I went behind the wheel and drove north from Annapolis to Baltimore looking to find Obrycki’s Crab House (described in the book, “1000 Places to See Before You Die” as the “Crab Town’s Gold Standard”) to taste the best crab cake in Maryland. When we arrived in Baltimore, the GPS would not return any directions, it could not find the restaurant. We found out later that the place had closed.
When I think of Baltimore, the Orioles and the M&T Baseball Stadium come to mind. However, Baltimore has a lot more to offer than baseball. Baltimore is full of monuments, museums, galleries dedicated to the country’s cultural heritage and history. For example, the Old Baltimore Shot Tower – a red brick tower, Lloyd Street Synagogue – the oldest synagogue in the country (circa 1845), Washington Monument, the Basilica of the Assumption, and the house of Edgar Allan Poe. Unfortunately, we did not have enough time to explore the town’s rich history. I drove around town to see the building architectures and monuments from the outside.
I continued to drive towards the bayside thinking that we would find a seafood restaurant by the wharf. After parking the car, we walked to the harbor only to discover an interesting shaped lighthouse. It was the Seven Foot Knoll Lighthouse. Little did I realize that the inner harbor is rich in history that dates back to 1600 when Captain John Smith explored the Inner Harbor (what was then the Patapsco River). We discovered many sights listed in the National Register of Historic Places (NRHP) and Baltimore National Heritage Area like the Seven Foot Knoll Lighthouse, USS Constellation and other historical ships.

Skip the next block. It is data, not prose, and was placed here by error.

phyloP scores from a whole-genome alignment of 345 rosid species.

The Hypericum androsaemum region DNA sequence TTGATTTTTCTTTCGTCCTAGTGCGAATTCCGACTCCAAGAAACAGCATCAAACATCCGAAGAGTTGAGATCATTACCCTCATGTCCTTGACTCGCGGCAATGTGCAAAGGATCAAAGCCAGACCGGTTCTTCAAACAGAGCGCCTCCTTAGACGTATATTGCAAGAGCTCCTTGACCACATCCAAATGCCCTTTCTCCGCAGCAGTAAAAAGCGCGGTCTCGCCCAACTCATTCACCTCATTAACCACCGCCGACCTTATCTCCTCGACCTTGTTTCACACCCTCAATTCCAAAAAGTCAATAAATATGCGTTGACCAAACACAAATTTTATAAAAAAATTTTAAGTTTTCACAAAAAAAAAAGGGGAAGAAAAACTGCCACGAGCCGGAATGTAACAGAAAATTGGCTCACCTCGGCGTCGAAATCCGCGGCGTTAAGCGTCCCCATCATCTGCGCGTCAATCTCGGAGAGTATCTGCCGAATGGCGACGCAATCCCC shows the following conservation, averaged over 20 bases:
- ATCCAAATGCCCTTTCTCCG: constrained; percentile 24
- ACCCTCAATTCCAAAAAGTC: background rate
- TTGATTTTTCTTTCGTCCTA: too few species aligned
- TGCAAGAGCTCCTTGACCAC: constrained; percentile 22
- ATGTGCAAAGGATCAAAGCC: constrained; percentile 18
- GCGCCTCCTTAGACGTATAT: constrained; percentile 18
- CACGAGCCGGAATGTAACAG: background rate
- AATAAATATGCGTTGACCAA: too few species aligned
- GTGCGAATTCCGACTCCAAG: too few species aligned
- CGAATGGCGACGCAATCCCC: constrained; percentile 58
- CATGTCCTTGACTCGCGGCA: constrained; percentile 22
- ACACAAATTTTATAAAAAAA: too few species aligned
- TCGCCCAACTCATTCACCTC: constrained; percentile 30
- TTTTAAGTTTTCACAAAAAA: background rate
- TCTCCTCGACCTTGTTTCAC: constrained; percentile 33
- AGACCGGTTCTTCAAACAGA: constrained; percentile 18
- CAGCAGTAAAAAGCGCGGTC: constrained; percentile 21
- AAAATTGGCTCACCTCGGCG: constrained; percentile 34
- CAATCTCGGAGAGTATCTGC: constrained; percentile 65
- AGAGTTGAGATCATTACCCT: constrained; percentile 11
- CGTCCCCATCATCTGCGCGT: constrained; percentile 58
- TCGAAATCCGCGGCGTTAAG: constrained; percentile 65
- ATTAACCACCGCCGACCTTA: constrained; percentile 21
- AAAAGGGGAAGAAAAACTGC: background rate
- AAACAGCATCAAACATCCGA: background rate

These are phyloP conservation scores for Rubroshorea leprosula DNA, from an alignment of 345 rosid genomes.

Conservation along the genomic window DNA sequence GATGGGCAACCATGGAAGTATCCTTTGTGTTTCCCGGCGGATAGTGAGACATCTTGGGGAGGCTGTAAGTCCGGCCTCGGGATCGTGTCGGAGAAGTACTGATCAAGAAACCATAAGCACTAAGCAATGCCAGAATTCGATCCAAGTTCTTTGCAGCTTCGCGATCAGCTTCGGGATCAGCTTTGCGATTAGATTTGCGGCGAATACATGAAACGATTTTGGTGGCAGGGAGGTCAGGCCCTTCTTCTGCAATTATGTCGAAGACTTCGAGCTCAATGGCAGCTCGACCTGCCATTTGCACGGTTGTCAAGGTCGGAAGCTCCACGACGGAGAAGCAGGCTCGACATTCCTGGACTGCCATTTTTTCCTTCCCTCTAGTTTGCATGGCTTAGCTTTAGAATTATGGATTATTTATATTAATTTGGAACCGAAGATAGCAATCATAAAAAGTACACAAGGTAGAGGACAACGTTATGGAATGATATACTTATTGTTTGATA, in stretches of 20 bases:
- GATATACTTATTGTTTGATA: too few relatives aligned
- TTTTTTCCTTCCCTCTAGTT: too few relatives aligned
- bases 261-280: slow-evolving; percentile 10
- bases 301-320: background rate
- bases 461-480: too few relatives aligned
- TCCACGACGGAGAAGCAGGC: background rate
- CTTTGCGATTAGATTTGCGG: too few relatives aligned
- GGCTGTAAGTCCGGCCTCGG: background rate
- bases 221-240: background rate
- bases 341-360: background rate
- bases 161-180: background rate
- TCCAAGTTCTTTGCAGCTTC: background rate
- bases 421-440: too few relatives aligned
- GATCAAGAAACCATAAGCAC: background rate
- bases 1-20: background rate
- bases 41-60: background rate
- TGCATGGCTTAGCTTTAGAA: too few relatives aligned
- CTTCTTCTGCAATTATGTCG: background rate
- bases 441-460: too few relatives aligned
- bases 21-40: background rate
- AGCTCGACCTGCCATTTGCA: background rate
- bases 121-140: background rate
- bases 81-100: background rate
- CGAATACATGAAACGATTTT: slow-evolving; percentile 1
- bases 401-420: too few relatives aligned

|Seven Foot Knoll Lighthouse - originally at the mouth of the Patapsco River in Chesapeake Bay|
The city’s historical sights distracted me from my search for the taste of blue crab and the best crab cakes in Maryland. However, realizing that our visit was short, we took a walk by the waterfront and around Fell’s Point (the history goes back to 1700), content with viewing the city’s sights from the outside. The area was like any other US cities, it was alive with people who seemed to work there and few tourists, hotels and chain restaurants, coffee shops like Starbucks. We asked the parking attendant where we could find the best crab cakes in Baltimore. He mentioned two restaurants - Philips and Mo’s, and recommended Mo’s because it was local. He then gave us direction to the restaurant, but we got lost a few times. We wandered the streets and passed backstreets and alleyways of the old town and found the city’s charm in its brick buildings before finding Mo’s. As it turned out, Mo’s was located in the Little Italy area. The sign “MO’s” was outside the building, by the parking lot. We entered the gray building with a sea world mural and found a bar in the middle. It was unassuming and simple. We were ushered to the second floor. At that point, I did not care about the ambiance or the service. The crab cake was worth all that trouble we went through in finding the restaurant. The crab cakes were all huge chunks of blue crab meat, no fillers and baked to perfection. The fish and scallops were also superb.
As we walked back to our car, about four blocks from Mo’s Restaurant, we discovered the Museum of Civil War. I must admit, History was not exactly my favorite subject in school. I came to realize, that if my parents took me when I was young or if I visited historical places in college I would not have struggled in that subject. I realized that by visiting historical places, we could envision their lives and daily routine and living conditions. It made the Asian proverb, “Better to see something once than to hear about it a thousand times” more meaningful.
The visit to Baltimore and the Naval Academy and perhaps the Memorial Day holiday encouraged me to visit the National Park Systems that include National Battlefield Park and Site, National Historical Park and Ecological Reserve, National Historical Site, National Military Park, National State Park, National Scenic Trail, National Seashore, National Reserve, Scenic and Recreational River, National River and Recreational Area.